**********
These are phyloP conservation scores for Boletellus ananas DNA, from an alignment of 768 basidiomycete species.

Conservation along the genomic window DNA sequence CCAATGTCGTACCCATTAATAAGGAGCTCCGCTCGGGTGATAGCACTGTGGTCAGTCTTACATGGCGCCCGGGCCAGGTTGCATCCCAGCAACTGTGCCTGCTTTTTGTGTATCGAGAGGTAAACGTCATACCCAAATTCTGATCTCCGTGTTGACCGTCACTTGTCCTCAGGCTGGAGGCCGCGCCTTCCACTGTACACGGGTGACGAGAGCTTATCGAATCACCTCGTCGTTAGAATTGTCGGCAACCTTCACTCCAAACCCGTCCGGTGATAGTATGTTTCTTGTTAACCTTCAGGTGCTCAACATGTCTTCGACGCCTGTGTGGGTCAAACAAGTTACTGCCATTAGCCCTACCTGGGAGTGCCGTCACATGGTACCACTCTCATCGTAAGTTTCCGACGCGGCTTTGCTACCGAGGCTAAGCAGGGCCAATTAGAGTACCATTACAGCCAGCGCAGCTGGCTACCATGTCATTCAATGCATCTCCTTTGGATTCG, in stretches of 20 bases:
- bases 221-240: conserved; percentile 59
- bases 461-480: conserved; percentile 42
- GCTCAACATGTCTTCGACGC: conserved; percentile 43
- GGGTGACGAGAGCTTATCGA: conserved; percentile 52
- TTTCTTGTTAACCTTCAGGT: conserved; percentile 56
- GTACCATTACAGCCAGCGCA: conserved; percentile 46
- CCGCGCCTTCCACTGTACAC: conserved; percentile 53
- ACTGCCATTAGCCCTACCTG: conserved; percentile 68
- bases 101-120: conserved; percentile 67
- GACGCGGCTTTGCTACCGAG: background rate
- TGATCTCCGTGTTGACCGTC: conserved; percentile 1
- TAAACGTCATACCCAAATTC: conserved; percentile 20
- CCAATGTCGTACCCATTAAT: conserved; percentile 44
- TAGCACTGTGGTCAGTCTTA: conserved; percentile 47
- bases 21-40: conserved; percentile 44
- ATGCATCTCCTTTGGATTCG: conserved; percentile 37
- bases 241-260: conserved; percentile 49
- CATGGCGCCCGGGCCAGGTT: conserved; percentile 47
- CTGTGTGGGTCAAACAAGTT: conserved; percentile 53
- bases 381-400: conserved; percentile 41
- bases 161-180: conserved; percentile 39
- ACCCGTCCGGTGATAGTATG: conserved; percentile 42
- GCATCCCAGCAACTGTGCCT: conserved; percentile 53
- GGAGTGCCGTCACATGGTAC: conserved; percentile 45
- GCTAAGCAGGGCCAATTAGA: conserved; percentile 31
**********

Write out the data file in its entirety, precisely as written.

These are phyloP conservation scores for Boletellus ananas DNA, from an alignment of 768 basidiomycete species.

Conservation along the genomic window DNA sequence CCAATGTCGTACCCATTAATAAGGAGCTCCGCTCGGGTGATAGCACTGTGGTCAGTCTTACATGGCGCCCGGGCCAGGTTGCATCCCAGCAACTGTGCCTGCTTTTTGTGTATCGAGAGGTAAACGTCATACCCAAATTCTGATCTCCGTGTTGACCGTCACTTGTCCTCAGGCTGGAGGCCGCGCCTTCCACTGTACACGGGTGACGAGAGCTTATCGAATCACCTCGTCGTTAGAATTGTCGGCAACCTTCACTCCAAACCCGTCCGGTGATAGTATGTTTCTTGTTAACCTTCAGGTGCTCAACATGTCTTCGACGCCTGTGTGGGTCAAACAAGTTACTGCCATTAGCCCTACCTGGGAGTGCCGTCACATGGTACCACTCTCATCGTAAGTTTCCGACGCGGCTTTGCTACCGAGGCTAAGCAGGGCCAATTAGAGTACCATTACAGCCAGCGCAGCTGGCTACCATGTCATTCAATGCATCTCCTTTGGATTCG, in stretches of 20 bases:
- bases 221-240: conserved; percentile 59
- bases 461-480: conserved; percentile 42
- GCTCAACATGTCTTCGACGC: conserved; percentile 43
- GGGTGACGAGAGCTTATCGA: conserved; percentile 52
- TTTCTTGTTAACCTTCAGGT: conserved; percentile 56
- GTACCATTACAGCCAGCGCA: conserved; percentile 46
- CCGCGCCTTCCACTGTACAC: conserved; percentile 53
- ACTGCCATTAGCCCTACCTG: conserved; percentile 68
- bases 101-120: conserved; percentile 67
- GACGCGGCTTTGCTACCGAG: background rate
- TGATCTCCGTGTTGACCGTC: conserved; percentile 1
- TAAACGTCATACCCAAATTC: conserved; percentile 20
- CCAATGTCGTACCCATTAAT: conserved; percentile 44
- TAGCACTGTGGTCAGTCTTA: conserved; percentile 47
- bases 21-40: conserved; percentile 44
- ATGCATCTCCTTTGGATTCG: conserved; percentile 37
- bases 241-260: conserved; percentile 49
- CATGGCGCCCGGGCCAGGTT: conserved; percentile 47
- CTGTGTGGGTCAAACAAGTT: conserved; percentile 53
- bases 381-400: conserved; percentile 41
- bases 161-180: conserved; percentile 39
- ACCCGTCCGGTGATAGTATG: conserved; percentile 42
- GCATCCCAGCAACTGTGCCT: conserved; percentile 53
- GGAGTGCCGTCACATGGTAC: conserved; percentile 45
- GCTAAGCAGGGCCAATTAGA: conserved; percentile 31